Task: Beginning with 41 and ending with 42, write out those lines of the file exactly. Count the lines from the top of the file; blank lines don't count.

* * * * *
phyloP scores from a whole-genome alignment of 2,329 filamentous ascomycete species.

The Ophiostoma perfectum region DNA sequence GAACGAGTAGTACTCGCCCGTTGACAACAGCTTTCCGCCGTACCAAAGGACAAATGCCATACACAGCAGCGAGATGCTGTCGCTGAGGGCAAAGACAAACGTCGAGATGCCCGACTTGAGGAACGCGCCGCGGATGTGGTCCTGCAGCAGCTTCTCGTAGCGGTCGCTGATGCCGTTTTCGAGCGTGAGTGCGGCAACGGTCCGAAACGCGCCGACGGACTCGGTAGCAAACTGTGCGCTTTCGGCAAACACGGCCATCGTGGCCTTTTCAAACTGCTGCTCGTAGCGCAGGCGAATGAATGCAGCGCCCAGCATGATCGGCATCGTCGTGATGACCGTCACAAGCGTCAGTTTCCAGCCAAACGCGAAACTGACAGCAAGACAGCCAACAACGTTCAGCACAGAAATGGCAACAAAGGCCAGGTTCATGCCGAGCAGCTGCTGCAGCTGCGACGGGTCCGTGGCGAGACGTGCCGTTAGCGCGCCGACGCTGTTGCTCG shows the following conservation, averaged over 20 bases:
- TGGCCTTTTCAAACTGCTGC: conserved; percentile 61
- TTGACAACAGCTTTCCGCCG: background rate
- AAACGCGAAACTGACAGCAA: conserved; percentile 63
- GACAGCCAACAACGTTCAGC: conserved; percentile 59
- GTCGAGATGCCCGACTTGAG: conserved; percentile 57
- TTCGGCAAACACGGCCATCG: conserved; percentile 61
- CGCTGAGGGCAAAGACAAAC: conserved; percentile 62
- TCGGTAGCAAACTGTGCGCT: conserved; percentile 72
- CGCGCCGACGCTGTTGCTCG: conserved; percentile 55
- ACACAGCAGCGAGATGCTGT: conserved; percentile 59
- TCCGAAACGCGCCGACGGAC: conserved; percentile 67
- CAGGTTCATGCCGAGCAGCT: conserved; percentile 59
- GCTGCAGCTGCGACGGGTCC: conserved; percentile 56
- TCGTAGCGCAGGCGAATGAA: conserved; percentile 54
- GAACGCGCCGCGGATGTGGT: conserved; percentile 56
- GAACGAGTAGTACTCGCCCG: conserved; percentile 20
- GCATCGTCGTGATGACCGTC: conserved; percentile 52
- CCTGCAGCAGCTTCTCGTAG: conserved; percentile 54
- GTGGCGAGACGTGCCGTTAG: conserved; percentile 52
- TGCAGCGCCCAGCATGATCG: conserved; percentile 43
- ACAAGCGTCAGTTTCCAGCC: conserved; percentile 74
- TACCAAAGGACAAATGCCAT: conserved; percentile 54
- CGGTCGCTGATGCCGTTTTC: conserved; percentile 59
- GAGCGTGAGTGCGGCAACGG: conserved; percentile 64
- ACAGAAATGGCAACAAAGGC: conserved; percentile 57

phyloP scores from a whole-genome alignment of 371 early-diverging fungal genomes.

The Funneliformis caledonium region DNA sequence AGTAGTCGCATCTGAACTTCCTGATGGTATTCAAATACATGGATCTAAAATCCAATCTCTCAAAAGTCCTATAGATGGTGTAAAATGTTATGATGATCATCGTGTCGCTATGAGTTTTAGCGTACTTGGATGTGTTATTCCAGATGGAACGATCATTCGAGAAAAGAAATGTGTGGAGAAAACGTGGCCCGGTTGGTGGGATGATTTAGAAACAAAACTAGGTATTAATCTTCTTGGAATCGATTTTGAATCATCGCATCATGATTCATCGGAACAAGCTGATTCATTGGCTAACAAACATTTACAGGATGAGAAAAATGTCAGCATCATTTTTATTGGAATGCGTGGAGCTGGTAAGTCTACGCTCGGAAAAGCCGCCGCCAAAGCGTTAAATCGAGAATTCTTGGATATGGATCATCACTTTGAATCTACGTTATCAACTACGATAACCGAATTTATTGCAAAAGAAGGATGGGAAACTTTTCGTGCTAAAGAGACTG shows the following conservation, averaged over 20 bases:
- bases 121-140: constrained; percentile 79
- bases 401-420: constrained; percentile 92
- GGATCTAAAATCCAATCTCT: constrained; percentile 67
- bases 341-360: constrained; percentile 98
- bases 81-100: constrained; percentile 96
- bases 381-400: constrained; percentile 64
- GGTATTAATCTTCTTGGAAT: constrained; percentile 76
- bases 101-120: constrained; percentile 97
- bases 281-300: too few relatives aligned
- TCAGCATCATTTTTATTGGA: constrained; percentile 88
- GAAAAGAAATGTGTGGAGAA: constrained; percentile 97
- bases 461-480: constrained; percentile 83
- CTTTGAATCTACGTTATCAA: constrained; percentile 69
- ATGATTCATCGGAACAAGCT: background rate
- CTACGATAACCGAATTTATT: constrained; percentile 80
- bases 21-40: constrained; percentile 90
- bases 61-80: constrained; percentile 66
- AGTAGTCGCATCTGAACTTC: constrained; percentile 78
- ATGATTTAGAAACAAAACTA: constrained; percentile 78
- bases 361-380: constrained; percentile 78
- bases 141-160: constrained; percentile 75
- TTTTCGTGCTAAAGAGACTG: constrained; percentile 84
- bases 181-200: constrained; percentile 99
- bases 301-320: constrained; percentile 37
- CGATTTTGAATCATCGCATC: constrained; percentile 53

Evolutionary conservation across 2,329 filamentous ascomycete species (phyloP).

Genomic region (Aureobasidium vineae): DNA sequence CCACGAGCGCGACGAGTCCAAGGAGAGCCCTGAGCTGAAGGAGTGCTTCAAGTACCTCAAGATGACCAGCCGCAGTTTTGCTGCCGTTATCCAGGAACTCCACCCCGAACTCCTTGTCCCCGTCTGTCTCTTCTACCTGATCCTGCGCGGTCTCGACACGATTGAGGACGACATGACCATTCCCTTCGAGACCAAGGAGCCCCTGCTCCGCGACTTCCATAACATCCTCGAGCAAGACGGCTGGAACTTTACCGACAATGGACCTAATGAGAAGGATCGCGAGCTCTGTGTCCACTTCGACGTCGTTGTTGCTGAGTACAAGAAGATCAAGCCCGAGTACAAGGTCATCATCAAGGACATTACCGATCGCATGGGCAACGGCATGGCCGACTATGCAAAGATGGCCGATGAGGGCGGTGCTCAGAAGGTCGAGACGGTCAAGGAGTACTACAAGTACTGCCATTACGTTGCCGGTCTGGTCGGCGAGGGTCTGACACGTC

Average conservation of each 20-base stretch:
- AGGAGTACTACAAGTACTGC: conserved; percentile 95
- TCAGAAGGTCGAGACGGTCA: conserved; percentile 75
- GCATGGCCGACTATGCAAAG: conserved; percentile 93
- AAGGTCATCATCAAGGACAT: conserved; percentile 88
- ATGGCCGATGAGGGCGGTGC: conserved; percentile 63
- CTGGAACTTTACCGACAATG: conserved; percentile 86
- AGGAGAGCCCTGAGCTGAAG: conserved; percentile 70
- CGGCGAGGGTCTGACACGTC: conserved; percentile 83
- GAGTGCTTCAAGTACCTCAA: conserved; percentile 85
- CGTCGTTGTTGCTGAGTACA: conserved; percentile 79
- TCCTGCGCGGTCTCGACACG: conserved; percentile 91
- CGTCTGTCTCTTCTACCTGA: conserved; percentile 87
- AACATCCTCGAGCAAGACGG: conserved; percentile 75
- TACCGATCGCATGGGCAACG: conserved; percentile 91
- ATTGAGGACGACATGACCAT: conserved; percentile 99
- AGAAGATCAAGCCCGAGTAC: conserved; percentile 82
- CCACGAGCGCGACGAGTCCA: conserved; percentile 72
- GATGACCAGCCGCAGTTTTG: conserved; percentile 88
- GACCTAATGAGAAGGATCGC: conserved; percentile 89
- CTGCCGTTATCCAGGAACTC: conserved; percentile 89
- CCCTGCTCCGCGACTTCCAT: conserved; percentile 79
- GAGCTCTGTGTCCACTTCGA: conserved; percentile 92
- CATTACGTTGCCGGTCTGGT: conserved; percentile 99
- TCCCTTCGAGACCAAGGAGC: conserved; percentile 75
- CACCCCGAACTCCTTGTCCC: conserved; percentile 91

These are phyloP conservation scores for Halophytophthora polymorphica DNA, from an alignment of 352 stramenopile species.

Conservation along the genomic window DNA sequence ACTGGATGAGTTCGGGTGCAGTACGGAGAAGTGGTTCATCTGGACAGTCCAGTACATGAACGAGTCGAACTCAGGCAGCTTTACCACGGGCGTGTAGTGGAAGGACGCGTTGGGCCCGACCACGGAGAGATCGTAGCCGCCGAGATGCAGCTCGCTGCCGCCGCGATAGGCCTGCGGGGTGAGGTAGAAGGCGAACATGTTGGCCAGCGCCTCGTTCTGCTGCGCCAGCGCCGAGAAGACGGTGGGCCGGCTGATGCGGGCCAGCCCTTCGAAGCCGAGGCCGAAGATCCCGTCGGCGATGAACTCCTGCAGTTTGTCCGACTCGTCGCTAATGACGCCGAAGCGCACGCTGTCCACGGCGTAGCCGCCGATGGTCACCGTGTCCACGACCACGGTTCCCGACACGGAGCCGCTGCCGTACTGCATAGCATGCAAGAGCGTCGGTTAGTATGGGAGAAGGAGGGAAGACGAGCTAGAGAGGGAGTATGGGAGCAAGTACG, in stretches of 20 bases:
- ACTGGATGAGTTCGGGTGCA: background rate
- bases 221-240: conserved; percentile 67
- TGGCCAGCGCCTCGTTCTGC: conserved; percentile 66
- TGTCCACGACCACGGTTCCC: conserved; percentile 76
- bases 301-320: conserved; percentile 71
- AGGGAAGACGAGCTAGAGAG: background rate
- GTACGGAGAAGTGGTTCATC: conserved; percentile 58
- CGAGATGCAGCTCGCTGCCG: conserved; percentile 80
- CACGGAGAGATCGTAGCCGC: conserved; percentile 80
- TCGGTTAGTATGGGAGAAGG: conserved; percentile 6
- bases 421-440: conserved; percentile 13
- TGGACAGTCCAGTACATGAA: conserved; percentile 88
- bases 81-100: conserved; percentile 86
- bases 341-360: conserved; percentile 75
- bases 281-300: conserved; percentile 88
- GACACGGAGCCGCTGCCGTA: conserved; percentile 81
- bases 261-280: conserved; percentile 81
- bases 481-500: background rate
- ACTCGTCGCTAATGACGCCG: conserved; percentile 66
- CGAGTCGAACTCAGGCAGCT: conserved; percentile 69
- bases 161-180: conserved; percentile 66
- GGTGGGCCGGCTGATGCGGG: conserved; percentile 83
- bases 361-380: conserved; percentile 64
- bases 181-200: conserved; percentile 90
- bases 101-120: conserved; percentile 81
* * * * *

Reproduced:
- bases 461-480: constrained; percentile 83
- CTTTGAATCTACGTTATCAA: constrained; percentile 69